Daily deals portals face survival of the fittest crunch time
The rise of daily deals aggregator Web sites is helping bargain hunters find sweet deals online, but the outlook for many of those sites will sour over the next year, analysts warn.
Inspired by the massive crop of group buying sites, such as Groupon and LivingSocial, some sites are grouping those daily deals together to offer discount deals on various goods and services ranging from restaurant meals to spa getaways in one place. The deals are usually available for a limited time and are not “unlocked” unless a certain number of consumers signal their intention to buy the item or service at the discounted price. Once the threshold of potential buyers is reached online, the deal is activated and made available to all shoppers who signed up for it.
“Will all of these aggregator sites survive? The answer is no,” says Albert Bitton, a principal and managing partner at Group Buying Canada.
“I’ve already seen the growth stop on the aggregator side and the reason is that they’re not making money,” says Bitton, who provides consulting and analysis to the sector from his Montreal office.
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The craze began when Chicago-based Groupon, owned by ThePoint Inc., hit the Web in 2008. With 2010 revenue estimated at up to $350 million and worldwide subscribers expected to hit 100 million this year, Groupon reportedly rebuffed a $6 billion takeover offer from Google last November and is now planning an IPO in the first quarter of next year using the ticker symbol GRPN.
Aggregator sites started popping up last year. They list discount deals from several group buying sites all on one site, acting as online clearing houses to help consumers sift through offers from several discount sites at once.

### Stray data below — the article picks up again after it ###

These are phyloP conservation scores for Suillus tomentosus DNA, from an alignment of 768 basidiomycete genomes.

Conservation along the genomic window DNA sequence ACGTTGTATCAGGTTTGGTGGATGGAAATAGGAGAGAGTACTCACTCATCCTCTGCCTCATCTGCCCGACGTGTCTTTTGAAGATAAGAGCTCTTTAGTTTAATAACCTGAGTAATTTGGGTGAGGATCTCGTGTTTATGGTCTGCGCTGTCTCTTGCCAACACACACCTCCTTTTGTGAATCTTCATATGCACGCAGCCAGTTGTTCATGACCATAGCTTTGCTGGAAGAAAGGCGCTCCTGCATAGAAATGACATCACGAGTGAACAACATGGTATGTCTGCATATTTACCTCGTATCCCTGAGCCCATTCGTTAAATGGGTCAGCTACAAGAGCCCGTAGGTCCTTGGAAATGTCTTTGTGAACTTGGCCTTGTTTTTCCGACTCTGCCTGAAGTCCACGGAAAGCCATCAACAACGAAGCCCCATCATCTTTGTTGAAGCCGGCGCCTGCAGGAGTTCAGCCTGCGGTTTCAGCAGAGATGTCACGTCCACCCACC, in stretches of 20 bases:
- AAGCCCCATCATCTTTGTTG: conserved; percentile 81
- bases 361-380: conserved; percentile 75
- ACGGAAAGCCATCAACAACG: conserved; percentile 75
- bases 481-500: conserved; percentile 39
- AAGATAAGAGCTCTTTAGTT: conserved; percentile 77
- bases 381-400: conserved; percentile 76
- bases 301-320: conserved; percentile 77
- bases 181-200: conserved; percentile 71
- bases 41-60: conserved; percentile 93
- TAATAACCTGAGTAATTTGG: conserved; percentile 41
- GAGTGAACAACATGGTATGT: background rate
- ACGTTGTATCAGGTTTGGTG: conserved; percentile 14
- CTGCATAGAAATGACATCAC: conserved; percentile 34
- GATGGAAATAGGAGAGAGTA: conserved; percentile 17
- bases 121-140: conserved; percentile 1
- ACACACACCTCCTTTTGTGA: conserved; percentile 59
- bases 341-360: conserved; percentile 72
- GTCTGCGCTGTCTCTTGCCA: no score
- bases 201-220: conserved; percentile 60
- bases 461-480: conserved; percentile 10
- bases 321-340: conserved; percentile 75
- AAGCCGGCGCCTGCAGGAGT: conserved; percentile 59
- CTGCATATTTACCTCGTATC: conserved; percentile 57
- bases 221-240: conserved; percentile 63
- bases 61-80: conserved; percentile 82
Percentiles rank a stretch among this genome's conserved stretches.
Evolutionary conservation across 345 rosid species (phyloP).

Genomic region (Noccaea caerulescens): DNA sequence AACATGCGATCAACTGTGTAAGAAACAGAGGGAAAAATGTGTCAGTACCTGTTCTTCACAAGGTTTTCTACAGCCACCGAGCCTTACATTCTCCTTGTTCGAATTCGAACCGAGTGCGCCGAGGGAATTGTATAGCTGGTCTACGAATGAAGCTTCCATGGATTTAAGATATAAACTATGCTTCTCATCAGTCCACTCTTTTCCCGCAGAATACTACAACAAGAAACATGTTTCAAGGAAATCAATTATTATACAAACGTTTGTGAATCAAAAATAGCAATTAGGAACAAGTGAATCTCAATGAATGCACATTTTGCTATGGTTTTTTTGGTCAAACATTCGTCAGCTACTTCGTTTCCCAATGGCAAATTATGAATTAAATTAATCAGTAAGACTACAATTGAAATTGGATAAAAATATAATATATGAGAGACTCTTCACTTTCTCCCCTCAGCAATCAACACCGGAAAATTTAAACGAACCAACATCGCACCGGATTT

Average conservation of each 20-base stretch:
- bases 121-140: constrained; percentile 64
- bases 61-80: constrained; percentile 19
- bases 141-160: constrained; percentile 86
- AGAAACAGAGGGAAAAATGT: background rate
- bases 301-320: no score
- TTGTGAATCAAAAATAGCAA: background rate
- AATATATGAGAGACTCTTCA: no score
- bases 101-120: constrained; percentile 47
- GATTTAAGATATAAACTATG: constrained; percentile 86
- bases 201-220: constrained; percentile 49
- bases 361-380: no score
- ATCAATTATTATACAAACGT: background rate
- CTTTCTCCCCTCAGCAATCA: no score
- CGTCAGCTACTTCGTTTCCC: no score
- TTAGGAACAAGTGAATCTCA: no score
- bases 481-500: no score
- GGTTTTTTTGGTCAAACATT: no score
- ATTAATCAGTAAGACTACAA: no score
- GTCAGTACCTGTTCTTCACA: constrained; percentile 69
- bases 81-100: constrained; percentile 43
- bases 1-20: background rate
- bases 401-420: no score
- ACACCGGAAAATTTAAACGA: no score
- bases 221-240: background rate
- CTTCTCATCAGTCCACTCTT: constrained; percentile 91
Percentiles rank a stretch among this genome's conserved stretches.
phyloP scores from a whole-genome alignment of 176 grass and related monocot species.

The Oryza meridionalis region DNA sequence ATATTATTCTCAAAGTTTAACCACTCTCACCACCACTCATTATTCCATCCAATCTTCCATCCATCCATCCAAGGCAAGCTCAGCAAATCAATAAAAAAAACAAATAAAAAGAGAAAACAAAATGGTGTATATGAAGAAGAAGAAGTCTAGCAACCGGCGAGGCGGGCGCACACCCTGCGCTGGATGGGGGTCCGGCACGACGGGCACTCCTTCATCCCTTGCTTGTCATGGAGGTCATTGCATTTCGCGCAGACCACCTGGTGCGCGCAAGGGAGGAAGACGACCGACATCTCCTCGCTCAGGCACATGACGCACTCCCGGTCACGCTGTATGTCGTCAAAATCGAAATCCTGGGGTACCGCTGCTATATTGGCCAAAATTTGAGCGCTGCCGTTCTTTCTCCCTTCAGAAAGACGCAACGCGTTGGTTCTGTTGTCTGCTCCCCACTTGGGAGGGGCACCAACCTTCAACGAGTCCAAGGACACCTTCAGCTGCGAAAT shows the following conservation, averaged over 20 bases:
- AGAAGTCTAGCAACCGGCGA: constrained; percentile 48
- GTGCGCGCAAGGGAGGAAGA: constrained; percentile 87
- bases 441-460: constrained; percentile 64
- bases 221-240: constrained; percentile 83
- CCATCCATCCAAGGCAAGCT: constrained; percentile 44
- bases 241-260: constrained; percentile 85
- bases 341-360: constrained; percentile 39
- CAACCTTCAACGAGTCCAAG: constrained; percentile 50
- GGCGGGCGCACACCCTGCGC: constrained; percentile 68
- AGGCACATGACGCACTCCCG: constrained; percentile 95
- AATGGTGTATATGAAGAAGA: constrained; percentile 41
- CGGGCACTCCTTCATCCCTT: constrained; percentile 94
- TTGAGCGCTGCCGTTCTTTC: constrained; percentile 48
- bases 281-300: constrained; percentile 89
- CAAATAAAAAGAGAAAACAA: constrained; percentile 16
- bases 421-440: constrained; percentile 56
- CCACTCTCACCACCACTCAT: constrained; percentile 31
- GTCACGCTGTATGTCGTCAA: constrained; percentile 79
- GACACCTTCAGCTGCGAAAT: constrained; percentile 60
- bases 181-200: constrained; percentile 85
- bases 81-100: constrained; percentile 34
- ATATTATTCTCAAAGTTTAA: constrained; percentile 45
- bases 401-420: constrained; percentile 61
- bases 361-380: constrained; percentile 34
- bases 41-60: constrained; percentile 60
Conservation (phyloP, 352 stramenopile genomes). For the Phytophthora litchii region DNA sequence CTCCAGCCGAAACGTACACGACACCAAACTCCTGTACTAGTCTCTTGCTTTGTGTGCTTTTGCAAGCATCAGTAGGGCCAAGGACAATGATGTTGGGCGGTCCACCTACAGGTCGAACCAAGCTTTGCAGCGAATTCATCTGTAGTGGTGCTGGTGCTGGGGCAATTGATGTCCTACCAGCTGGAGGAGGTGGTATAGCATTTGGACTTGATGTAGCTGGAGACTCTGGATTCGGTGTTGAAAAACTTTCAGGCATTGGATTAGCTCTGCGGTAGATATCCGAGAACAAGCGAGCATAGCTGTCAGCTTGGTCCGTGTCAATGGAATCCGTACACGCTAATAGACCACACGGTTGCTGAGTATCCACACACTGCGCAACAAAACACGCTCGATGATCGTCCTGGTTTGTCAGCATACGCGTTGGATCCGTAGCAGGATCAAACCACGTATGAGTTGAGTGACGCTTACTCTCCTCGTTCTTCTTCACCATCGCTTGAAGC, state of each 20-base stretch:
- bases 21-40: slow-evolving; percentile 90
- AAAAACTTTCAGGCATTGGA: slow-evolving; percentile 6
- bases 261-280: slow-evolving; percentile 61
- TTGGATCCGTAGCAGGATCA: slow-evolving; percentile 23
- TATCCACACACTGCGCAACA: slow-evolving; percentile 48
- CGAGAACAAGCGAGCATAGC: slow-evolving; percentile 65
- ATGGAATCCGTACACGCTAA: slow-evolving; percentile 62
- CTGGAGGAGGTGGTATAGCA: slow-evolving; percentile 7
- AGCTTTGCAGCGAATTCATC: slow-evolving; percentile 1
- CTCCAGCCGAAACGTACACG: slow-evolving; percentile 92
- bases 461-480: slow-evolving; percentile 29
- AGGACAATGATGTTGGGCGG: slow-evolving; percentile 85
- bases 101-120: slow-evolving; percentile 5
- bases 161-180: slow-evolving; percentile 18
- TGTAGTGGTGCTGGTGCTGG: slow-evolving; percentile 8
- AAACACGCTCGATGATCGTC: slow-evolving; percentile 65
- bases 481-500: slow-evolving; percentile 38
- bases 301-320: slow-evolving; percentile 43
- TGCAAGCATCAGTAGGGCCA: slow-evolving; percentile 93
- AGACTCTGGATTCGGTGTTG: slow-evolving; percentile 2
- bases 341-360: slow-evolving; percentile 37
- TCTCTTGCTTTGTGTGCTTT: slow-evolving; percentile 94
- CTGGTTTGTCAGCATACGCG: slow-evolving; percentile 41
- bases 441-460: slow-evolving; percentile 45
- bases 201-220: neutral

There are about 60 aggregator sites in Canada today, but that’s just too many to survive in a crowded online marketplace serving Canada’s small population, Bitton predicts.
“(Sixty sites) is ridiculous. There are more here than in the U.S. on a per capita basis,” Bitton says. “The (Canadian) aggregator sites don’t have enough members and traffic to justify building a business model, especially when there’s over 50 of them across the country.”
“The (North American) market could probably support a few dozen of these sites versus hundreds,” says Greg Stirling, senior Internet analyst at Opus Research in San Francisco. “There will be some consolidation. We may see some mergers of smaller sites to combine efforts.”
There are about 400 group buying sites in North America, Stirling says. Bitton estimates the number of Canadian sites at around 120 and says it could hit 200 in the next nine months.
Many actual group buying sites may merge, Bitton says, but he believes with aggregator sites “mergers won’t happen, the sites will just disappear.”